On Easter, Pope calls for end to war, con­demns waste, hunger

Daily Trust - - WORLD -

Pope Fran­cis, in his Easter ad­dress be­fore a huge crowd, on Sun­day de­nounced the “im­mense waste­ful­ness” in the world while many go hun­gry and called for an end to con­flicts in Syria, Ukraine and Africa.

“We ask you, Lord Je­sus, to put an end to all war and ev­ery con­flict, whether great or small, an­cient or re­cent,” he said in his “Urbi et Orbi” (to the city and the world) mes­sage.

Fran­cis, mark­ing the sec­ond Easter sea­son of his pon­tif­i­cate, cel­e­brated a Mass to an over­flow­ing crowd of at least 150,000 in St. Peter’s Square and be­yond.

The crowd stretched back along all of Via della Con­cil­i­azione, the boule­vard be­tween the Vat­i­can and the Tiber River.

Speak­ing un­der a sunny sky af­ter a mid­night rain­storm soaked the tens of thou­sands of flow­ers that be­decked the square, Fran­cis weaved his mes­sage around the suf­fer­ing of people across the globe.

He prayed to God to “help us to over­come the scourge of hunger, ag­gra­vated by con­flicts and by the im­mense waste­ful­ness for which we are of­ten re­spon­si­ble”.

Since his elec­tion as the first non-Euro­pean pope in 1,300 years, Fran­cis had made de­fense of the poor a hall­mark of his pa­pacy, of­ten crit­i­ciz­ing de­vel­oped na­tions and the ex­cesses of cap­i­tal­ism and con­sumerism.

The 77-year-old pope, wear­ing white vest­ments for the ser­vice, prayed for the pro­tec­tion of those mem­bers of so­ci­ety who are par­tic­u­larly vul­ner­a­ble to ex­ploita­tion, abuse and aban­don­ment - women, chil­dren, the el­derly and im­mi­grants.

The pope called on the in­ter­na­tional com­mu­nity to “boldly ne­go­ti­ate the peace long awaited and long over­due” in Syria, where more than 150,000 people have been killed in the civil war, a third of them civil­ians. Mil­lions have fled the coun­try.

“We pray in a par­tic­u­lar way for Syria, that all those suf­fer­ing the ef­fects of the con­flict can re­ceive needed hu­man­i­tar­ian aid and that nei­ther side will again use deadly force, es­pe­cially against the de­fense­less civil pop­u­la­tion,” he said.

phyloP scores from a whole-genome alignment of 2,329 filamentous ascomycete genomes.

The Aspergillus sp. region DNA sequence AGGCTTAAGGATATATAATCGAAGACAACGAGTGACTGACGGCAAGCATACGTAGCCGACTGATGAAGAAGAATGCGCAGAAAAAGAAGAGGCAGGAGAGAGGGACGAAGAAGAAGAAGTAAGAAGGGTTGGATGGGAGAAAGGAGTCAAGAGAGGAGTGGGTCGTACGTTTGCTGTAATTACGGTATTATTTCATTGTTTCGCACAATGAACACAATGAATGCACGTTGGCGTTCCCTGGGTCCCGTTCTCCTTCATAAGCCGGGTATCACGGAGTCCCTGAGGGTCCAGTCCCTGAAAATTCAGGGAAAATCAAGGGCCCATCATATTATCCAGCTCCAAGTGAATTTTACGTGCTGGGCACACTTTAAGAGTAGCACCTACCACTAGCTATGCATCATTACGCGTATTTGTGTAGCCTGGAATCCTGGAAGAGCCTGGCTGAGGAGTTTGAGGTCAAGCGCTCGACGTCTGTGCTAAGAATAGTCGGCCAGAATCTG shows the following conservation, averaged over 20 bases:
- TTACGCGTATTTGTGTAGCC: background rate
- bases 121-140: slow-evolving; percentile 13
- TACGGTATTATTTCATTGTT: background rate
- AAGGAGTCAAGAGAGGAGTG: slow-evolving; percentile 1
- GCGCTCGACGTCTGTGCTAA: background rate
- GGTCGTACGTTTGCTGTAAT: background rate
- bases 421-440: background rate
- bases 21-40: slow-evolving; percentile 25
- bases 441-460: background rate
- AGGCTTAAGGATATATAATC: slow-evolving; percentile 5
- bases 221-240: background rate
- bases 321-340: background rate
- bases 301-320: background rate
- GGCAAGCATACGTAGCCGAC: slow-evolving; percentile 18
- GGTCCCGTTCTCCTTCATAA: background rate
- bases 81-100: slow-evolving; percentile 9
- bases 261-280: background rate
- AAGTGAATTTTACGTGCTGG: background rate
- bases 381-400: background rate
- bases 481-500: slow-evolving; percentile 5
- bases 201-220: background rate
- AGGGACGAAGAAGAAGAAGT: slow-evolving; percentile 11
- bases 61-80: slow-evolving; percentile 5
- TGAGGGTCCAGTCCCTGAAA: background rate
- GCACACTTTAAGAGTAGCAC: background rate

Fran­cis asked God to “en­lighten and in­spire the ini­tia­tives that pro­mote peace in Ukraine so that all those in­volved, with the sup­port of the in­ter­na­tional com­mu­nity, will make ev­ery ef­fort to pre­vent vi­o­lence and, in a spirit of unity and di­a­logue, chart a path for the coun­try’s fu­ture”.

He also asked for an end to vi­o­lence in Iraq, Venezuela, South Sudan and the Cen­tral Africa Repub­lic.

Fran­cis ap­pealed for more med­i­cal at­ten­tion for the vic­tims of the deadly Ebola epi­demic in Guinea Con­akry, Sierra Leone and Liberia, and care for those suf­fer­ing from many other dis­eases spread through ne­glect and dire poverty.

He called for a “halt to the bru­tal ter­ror­ist at­tacks” in Nigeria, an ap­par­ent ref­er­ence to Nige­rian Is­lamist mil­i­tant group Boko Haram, which ear­lier this month ab­ducted some 130 girls from a school in the north of the coun­try.

Next Sun­day, he will can­on­ize Pope John Paul II, who reigned from 1978 to 2005, and Pope John XXIII, who was pon­tiff from 1958 to 1963 and called the Sec­ond Vat­i­can Coun­cil, a land­mark meet­ing that mod­ern­ized the Church.

Pope Fran­cis waves as he ar­rives to deliver the Urbi et Orbi (to the city and the world) bene­dic­tion at the end of the Easter Mass in Saint Peter’s Square at the Vat­i­can yes­ter­day.

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